That said, the romantic arc left me with mixed feelings. Georgie’s appeal as a heroine diminishes as the story progresses, while Javier plateaus by the halfway mark before stepping up in the last third of the book. Georgie’s strength for me was her conscious attempt to combat bigotry, her openness to this new land and its people, and her struggle to reconcile her American values with the Filipino way of life. Her frustration, for example, at finding her students missing from class because they have to work during harvest time, sums up a lot of the tension between Georgie the teacher and Javier the sugar baron:
He needed her to understand. ‘Maestro, this island’s economy runs on sugar. If I cannot plant my cane, I won’t have anything to harvest next year. If that meant only I suffered, I’d escort those girls back to school myself. But without sugar, no one gets paid and no one eats. It’s more pressure than you know, and I’m struggling enough this season.’
In the end, I think Hallock sacrifices too much of her characters for historical accuracy. A hero who is a sugar baron is destined to leave me conflicted. I have too many cultural hang-ups to ignore the history of sugar in the Philippines, and in the time of this novel, sugar production would have been a feudal economy in which most labourers were bound by debt slavery (a fact clearly shown in the story). It’s not enough that they have the freedom to flee to the mountains to mount a revolution, nor that Javier is a benevolent hacendero who does his best to ensure that his workers are as comfortable as he can make them. I can’t disassociate myself from the heartbreaking plight of the peasants, nor can I ignore the results of feudalism in modern-day Philippines. On top of that, you only have to know a little bit of what happens to the sugar barons between then and now to realise that any happy ending for Javier and Georgie’s future family is tenuous at best. As terrible as it sounds, I would have preferred a sanitised version of this period in history, where the bourgeoisie dance the rigodon as if they were doing the quadrille in Regency England, and Javier finds a way to free his workers from debt, and the epilogue offers a view of the future in which the entire family finds other means by which to make a living.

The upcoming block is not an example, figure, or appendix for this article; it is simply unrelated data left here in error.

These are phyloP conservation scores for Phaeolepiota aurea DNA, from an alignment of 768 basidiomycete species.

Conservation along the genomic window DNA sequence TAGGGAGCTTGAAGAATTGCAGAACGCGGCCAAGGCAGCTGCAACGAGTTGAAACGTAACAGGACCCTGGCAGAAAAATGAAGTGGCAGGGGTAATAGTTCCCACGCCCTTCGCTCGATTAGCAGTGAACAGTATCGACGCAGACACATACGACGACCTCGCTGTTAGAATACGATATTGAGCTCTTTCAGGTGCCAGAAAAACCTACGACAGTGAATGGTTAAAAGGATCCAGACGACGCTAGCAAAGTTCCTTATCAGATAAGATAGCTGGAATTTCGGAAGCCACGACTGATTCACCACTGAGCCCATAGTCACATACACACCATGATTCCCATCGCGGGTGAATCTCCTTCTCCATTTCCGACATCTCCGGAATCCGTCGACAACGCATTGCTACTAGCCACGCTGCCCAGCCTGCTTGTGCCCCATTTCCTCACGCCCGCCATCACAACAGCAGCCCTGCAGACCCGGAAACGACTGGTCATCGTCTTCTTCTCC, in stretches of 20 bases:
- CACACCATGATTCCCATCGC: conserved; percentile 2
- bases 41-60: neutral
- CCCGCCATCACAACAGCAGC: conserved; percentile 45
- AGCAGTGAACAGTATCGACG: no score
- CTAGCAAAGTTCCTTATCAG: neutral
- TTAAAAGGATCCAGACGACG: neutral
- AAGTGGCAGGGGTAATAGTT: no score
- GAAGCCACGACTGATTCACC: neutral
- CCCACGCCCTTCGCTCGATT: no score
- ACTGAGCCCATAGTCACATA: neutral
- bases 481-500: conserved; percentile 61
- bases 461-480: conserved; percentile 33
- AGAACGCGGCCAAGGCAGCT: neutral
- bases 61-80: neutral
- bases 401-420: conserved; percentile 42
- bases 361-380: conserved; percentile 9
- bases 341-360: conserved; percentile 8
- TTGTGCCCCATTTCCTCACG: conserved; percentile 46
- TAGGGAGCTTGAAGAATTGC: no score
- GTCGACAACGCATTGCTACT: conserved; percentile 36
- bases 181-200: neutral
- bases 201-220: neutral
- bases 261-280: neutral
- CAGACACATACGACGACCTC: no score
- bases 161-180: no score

There’s a lot for me to unpack in this story. The layers of privilege between the characters make the romance very complicated for me. Very rarely will I ever be completely in the hero’s shoes in a romance, but in Under the Sun, my empathy is always with Javier. So when, in the last third of the story, Georgie does something unbelievably dangerous and stupid, I almost didn’t finish the book. Hallock fails to make the case for why Georgie would even think she can travel to Samar — where the Americans were basically slaughtered — to retrieve her brother. When it’s over, Hallock fails to redeem Georgie as a romantic heroine. Whereas Javier’s journey to rock bottom is heartbreaking and truly high stakes — to the point of foolishness, in my opinion — Georgie’s romantic arc is shallow at best. Why is she a suitable match for Javier? How does she demonstrate that she’s fit to stand by his side, when he has so many obligations? The story doesn’t provide satisfactory answers.
And yet…I’m so glad I read this book. I can’t explain what it feels to read a setting that is both familiar and strange, and people whose futures you can imagine because you’ve lived in that world. In Regency romances, I can ignore all that because they don’t apply to me at all. In Under the Sugar Sun, every detail is both glorious and painful.
The third book in this series, Sugar Communion (2017), will feature Javier’s cousin, Allegra, the illegitimate by-blow of a priest, and his half-brother, Andres, who is actually a priest. I can tell you now that this pairing pushes all my buttons, and although I’m excited to see where Hallock will take these characters, I will most definitely be killing a fairy for that book! (That said, Andres is a standout character in this book and I’m pretty sure readers of this series are looking forward to his defrocking — in all the ways!) In the meantime, there’s a prequel novella out next month, and Georgie’s brother, Ben, and Javier’s cousin, Allegra, will be the hero and heroine of book 2, Sugar Moon (2016).
Content advisory: Stupid foreigner decisions in the last third of the book, and not enough grovelling by the heroine.